Charlie and Lola

Charlie and Lola


Perth, bring on the puppets!

This month the much-awaited staging of Charlie and Lola’s Extremely New Play will burst onto the stage at the Heath Ledger Theatre.

The fun-filled family production, staged by Live Nation, follows the adventures of Charlie and Lola from the popular Lauren Child books and hit series’ on the BBC and ABC.

The show is a magical extravaganza of puppetry, live action and music.

Someone who fits into all these criteria perfectly is the multi-talented Sarah Hamilton, whose puppet plays the role of Lola.

She is also accomplished at singing, dancing, flute and gymnastics, and even has her own kids entertainment company. But Sarah’s passion for puppetry is shining through in her current role.


Sarah (centre) with the Charlie and Lola puppeteers

Sarah (centre) with the Charlie and Lola puppeteers


“The show is really magical and the kids just love it,” Sarah tells The Starfish. “All the stories make them use their imagination and they get totally engrossed by the puppets.”

The show has preserved Child’s original drawn cartoonish characters and uses inventive staging and colourful sets and props. There’s no live speaking, as a pre-recorded dialogue track means Charlie and Lola fans get familiar sounding voices from the cheeky, happy sibling characters.

Sarah says you don’t have to be a seven-year old to enjoy this puppet extravaganza, which starts its Australian tour in Perth on 17th December.

“The show obviously appeals to kids, but adults really get into it as well,” she says.

“The stories are very well written, quirky, and full of family dynamics. Everyone can relate to what’s happening on stage – there’s a bit of everyone and everything up there.”


Working the puppets

Working the puppets


How does a girl who studied music theatre at the Victorian College of the Arts become one of the best puppeteers in the country?

“I really didn’t know much about puppets when I was young so puppetry wasn’t something that I wanted to do as a kid,” she recalls. “I can’t say I even liked puppets then.

“But I stumbled into it at Melbourne University when I was involved in a musical production, and the director wanted to introduce some puppets for greater effect. I was fascinated and my love of puppetry and puppet shows started to grow.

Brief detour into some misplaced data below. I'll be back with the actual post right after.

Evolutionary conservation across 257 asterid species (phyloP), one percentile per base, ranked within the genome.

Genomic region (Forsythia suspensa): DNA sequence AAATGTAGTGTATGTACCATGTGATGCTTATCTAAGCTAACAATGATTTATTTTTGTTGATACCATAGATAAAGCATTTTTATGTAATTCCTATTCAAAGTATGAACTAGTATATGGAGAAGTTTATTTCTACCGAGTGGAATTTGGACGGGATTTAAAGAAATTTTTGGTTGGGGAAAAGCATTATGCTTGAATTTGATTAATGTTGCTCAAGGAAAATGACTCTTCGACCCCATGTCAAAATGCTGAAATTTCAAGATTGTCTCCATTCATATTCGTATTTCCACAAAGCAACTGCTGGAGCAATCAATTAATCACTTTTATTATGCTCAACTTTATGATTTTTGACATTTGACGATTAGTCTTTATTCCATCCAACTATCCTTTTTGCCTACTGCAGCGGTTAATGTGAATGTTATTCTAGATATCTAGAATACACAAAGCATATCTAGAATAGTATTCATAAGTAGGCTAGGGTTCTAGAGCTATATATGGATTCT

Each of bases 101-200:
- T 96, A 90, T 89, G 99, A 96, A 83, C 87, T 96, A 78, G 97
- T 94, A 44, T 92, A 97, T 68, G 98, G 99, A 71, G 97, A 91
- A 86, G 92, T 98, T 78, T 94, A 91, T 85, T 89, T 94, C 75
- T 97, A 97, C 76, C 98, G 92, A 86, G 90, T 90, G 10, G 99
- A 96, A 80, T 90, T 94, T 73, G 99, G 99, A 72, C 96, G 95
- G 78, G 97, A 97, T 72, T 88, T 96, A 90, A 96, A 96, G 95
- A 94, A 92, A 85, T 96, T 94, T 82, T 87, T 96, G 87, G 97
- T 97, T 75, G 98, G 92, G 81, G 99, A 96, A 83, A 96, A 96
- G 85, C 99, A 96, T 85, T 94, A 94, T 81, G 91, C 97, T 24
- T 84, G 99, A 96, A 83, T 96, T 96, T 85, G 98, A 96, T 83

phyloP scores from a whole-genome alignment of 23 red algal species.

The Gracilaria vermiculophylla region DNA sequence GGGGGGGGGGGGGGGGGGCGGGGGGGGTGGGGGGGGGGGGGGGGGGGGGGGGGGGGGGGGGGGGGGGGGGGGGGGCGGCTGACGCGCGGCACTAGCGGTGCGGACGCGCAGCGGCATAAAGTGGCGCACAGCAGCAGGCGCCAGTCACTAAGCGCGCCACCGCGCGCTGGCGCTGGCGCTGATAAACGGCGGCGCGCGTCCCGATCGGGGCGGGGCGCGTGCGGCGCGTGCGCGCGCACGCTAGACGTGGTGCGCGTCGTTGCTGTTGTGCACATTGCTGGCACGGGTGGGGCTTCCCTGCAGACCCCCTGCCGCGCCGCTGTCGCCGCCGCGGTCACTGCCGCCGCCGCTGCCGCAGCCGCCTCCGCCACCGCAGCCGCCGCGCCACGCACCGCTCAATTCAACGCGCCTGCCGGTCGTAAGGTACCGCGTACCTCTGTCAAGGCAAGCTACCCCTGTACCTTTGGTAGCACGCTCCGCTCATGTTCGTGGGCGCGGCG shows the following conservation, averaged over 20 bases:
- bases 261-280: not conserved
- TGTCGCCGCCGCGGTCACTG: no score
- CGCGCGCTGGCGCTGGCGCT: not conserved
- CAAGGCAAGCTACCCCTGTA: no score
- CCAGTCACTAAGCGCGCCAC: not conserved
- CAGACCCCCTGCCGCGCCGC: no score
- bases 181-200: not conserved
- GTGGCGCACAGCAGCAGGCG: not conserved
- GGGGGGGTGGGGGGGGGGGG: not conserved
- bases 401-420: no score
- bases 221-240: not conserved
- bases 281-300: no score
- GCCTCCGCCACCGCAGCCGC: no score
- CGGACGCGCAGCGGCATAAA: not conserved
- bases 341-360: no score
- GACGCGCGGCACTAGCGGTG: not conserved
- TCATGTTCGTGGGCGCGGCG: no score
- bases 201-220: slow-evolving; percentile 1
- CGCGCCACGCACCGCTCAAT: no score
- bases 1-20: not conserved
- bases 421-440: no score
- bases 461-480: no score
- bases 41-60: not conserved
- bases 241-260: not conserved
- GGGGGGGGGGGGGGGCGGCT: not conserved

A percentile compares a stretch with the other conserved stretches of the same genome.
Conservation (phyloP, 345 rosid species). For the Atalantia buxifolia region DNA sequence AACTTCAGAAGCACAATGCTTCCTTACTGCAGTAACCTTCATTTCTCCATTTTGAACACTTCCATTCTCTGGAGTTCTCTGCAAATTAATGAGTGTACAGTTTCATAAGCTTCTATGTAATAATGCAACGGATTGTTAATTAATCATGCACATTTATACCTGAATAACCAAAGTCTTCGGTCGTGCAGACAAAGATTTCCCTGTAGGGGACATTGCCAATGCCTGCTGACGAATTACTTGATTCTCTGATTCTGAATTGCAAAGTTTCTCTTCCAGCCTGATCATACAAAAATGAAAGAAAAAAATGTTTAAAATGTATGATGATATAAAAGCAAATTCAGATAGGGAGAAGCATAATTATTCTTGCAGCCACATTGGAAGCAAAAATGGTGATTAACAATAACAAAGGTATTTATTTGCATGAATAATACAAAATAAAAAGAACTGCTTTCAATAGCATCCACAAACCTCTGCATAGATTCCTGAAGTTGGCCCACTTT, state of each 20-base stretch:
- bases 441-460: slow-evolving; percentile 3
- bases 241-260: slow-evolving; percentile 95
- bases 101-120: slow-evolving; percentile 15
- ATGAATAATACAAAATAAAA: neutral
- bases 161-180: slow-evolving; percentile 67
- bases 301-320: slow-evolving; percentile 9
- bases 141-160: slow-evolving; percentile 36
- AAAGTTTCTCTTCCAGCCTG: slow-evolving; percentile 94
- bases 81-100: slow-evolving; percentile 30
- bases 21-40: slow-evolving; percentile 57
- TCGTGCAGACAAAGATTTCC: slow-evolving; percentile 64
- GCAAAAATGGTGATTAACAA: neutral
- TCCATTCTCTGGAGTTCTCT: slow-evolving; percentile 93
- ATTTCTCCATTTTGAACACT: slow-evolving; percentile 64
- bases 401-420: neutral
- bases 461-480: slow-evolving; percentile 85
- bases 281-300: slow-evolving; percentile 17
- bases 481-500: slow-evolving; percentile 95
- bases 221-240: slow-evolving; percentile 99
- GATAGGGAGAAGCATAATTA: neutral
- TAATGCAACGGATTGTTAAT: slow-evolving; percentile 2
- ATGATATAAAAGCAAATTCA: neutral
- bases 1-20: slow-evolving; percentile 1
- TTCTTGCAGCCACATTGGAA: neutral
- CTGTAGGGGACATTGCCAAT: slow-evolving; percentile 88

“Since then I have had many roles and really enjoy it.”




She says recently the ancient art of puppetry has had something of a renaissance in Australia, however it has been a process helped by some global exposure to brilliant puppeteering.

“They staged a event in Melbourne back in 2011 called Puppets at Fed Square,” she says. “It was a great event with huge puppets, workshops, shows and premiers, but it really didn’t attract big crowds. I think people had lost touch with puppetry.

“They just needed to reconnect. Then Warhorse came along, and that really helped – both on stage and the film version of the play. It seems to changed everything.”

Technically superb and sentimental, War Horse is an emotional drama that tugs the heartstrings. The central character is a life-size mechanical horse – or giant puppet – and the show was a smash-hit around the world.


The Charlie and Lola characters are loved by kids around the world

The Charlie and Lola characters are loved by kids around the world


Sarah says Charlie and Lola’s Extremely New Play has had a very successful run in Asia.

“We were really delighted with response we got, particularly the shows in Hong Kong – they loved it. Singapore was also a real success, so the Perth crowd is in for a treat.”

Unlike your average Punch and Judy show, the puppeteers in Charlie and Lola are in full view on stage as they control their two-dimensional marionettes.


Everyone is on stage together

Everyone is on stage together


“It doesn’t seem to matter that we are all on stage where the audience can see us,” says Sarah. “Before long all eyes are on the characters and not us.

“I really get into the zone when on stage. If you are doing it right, the audience starts to focus on the puppets and this breaths life into them. You have to transfer your energy through the characters, and this breathes life into them. I become Lola.

“The team is been working together for over three years so we have practically become the Charlie and Lola family.”

Is it hard?

“Not everyone is a born puppeteer. I don’t think good puppetry is something that everyone can do. It’s really quite difficult. You either have it or you don’t and it takes a long time to really master it.”




She adds that there is little chance of the littlies getting bored during the production. Some inspired moves – like dropping paper leaves and foam snowflakes from the theatre roof, and raising large cloth butterflies on poles over the heads of the audience – keep even the most distracted nippers riveted to the goings-on.

“It’s an extremely visual show, so there is something for even the very young children. We have tried to make it so they don’t want to go running back to their iPads and computer games,” she laughs.

That would be quite an achievement, but we hear if anyone can do it, Charlie and Lola can!

Playful, funny and full of surprises, this extremely new play about friendship and adventure promises to be a treat for parents and children alike.

Charlie and Lola’s Extremely New Play is at the Heath Ledger Theatre Wednesday 17th December to Sunday 21st December. For complete tour and ticket information, visit: and and

We have three family passes to give away to Starfish subscribers for Charlie and Lola’s Extremely New Play on Friday 19th December at 12.30pm at the Heath Ledger Theatre, Perth. Each family pass is 2 x adults and 2 x children. Simply email us at telling us why you would like to go along and you could be one of the luck winners!







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